Miller stuck with Borjan after he gave up a last-minute goal in the loss to Martinique. But Miller was forced to shuffle other parts of his lineup after midfielder Russell Teibert missed the game due to an illness picked up earlier this week and captain Will Johnson (illness) and striker Simeon Jackson (club commitment) left the club along with reserve striker Randy Edwini-Bonsu (injury.)

“We obviously missed those players, the quality, but I thought the players who filled in tonight stood up and were counted,” said Miller.

Canada spent much of the first half hoping for a quick counter attack while often folding five or six players back to defend. However, the Mexicans still found space, recording five shots on goal and earning seven corner-kicks.

Canada mustered just two shots while forcing three corner-kicks in the first 45 minutes.

Borjan was tested early as he two-fisted away a free kick from Fabian from just outside the corner of the Canadian box. A little while later, Canada had a chance but Marcus Haber’s close-range shot from a sharp angle was stopped.

Haber had another scoring chance in the 29th minute as Mexican goalkeeper Jonathan Orozco dove to stop his header off a Kyle Bekker free kick.

Jimenez gave Mexico a 1-0 lead on a header in the 42nd minute as Jorge Enriquez flicked a corner kick onto him. The corner kick came after Borjan robbed Marquez from about 10 yards out after an errant bounce off a Canadian defender.

It was Jimenez’s first career goal at the senior international level. He is new to the national squad this year.

Canada started the second half with a new striker as Tosaint Ricketts replaced Haber, but the change had little impact. Miller said Haber suffered a heel injury that needs to be assessed further.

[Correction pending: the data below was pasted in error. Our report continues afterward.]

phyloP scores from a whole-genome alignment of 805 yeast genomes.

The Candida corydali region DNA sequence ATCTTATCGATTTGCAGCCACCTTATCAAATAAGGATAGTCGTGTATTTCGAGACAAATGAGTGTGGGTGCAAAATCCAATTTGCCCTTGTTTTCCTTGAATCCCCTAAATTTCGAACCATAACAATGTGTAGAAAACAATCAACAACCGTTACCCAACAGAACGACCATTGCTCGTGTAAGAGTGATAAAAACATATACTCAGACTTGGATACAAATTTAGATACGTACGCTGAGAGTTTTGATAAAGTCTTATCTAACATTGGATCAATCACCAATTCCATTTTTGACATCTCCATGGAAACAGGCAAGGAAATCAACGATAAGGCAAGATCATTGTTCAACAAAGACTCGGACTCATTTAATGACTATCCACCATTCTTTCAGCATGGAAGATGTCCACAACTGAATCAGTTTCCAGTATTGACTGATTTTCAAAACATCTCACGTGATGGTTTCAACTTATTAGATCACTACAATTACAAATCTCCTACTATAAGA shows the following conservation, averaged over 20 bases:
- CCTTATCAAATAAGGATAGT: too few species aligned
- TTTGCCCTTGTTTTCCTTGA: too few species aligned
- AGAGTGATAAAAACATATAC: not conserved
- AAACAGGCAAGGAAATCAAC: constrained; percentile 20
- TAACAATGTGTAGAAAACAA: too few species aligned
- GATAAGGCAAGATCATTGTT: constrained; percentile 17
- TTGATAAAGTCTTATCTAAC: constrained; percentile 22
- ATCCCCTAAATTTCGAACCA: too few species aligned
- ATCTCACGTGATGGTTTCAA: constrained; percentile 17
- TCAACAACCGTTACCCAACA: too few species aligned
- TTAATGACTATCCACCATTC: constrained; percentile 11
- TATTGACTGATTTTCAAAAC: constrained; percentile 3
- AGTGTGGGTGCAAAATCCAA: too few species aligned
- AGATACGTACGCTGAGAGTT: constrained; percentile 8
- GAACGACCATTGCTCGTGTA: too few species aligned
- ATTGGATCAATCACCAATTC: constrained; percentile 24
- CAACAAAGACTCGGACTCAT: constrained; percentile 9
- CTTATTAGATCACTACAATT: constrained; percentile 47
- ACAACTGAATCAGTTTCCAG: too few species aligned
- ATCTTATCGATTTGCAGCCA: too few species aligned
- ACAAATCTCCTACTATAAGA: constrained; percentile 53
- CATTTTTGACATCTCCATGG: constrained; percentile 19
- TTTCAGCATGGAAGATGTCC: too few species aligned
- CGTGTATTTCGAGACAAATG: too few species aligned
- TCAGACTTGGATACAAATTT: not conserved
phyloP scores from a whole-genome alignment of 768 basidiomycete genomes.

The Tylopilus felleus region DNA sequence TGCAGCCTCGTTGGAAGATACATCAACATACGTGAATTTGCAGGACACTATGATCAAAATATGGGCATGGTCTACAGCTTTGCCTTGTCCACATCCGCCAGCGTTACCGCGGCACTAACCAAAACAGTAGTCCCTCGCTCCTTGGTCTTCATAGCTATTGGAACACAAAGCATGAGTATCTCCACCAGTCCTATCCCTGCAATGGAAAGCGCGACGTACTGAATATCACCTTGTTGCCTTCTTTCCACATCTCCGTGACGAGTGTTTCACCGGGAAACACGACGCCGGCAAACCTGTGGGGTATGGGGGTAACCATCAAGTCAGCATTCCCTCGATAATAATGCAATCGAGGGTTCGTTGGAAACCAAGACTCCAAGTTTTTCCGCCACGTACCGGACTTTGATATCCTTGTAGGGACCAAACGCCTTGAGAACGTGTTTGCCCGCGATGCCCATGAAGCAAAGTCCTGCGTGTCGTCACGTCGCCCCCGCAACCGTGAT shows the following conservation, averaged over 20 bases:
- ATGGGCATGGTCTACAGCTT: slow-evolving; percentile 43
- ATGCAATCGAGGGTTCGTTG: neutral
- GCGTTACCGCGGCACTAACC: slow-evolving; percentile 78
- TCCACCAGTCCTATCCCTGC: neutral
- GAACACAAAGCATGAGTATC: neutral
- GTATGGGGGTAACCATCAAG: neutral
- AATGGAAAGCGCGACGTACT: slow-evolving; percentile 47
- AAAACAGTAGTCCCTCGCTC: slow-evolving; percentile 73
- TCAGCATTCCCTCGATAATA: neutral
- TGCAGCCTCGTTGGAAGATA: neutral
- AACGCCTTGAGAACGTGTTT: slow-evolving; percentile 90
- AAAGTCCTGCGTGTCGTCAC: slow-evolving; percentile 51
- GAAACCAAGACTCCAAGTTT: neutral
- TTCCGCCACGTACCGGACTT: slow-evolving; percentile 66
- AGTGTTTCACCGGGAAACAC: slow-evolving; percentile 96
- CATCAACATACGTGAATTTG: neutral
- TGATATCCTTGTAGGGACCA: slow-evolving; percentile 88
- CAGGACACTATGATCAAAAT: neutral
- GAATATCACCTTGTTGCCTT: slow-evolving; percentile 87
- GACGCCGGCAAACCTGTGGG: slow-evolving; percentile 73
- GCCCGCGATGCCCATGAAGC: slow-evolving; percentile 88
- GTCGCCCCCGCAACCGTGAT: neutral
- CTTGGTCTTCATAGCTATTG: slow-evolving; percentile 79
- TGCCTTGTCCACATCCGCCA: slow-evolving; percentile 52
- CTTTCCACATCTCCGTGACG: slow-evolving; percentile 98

Fabian was awarded his penalty-kick in the 57th minute as Canadian defender David Edgar was whistled for tripping him slightly in the box. Goalkeeper Borjan guessed the wrong way as Fabian rolled in a shot to the opposite corner of the net.

The infraction came a day after Edgar spoke of the importance of staying disciplined at the back. Later, Edgar was lucky only to get a yellow card after he delivered a kick from behind to Jimenez’s mid-section after the ball had left the vicinity.

Now, Canada faces a must-win situation Sunday against Panama in Denver. But a victory will still not assure the Canadians a playoff berth. The top two teams in each of three pools advance along with the two third-place clubs, regardless of pool, that have the best records.

“We’re going to go for a win and then see what happens,” said Borjan. “Nothing’s over yet.”

Notes: After the game, Miller said Teibert returned from hospital Thursday morning following tests and will likely rejoin his Vancouver Whitecaps MLS side while getting further assessment instead of going to Denver. Miller is holding out hope that Johnson can fly into Denver for the game. ... Mexico lost Jorge Enriquez to an apparent hamstring injury early in the second half. ... Canada’s Keven Aleman, 19, earned his first senior international cap as he subbed on for Kyle Bekker in the second half. Aleman also had the option of playing for Costa Rica, where he was born, but chose to suit up for Canada instead. ... Unlike most FIFA-sanctioned matches, the game was played on artificial turf. CONCACAF opted not to use a temporary grass overlay like the one used here in June for the Whitecaps-Seattle Sounders game and a U.S.-Panama World Cup qualifier. Both MLS and FIFA have given CenturyLink Field’s artificial turf negative reviews, but still permitted games to be played on it.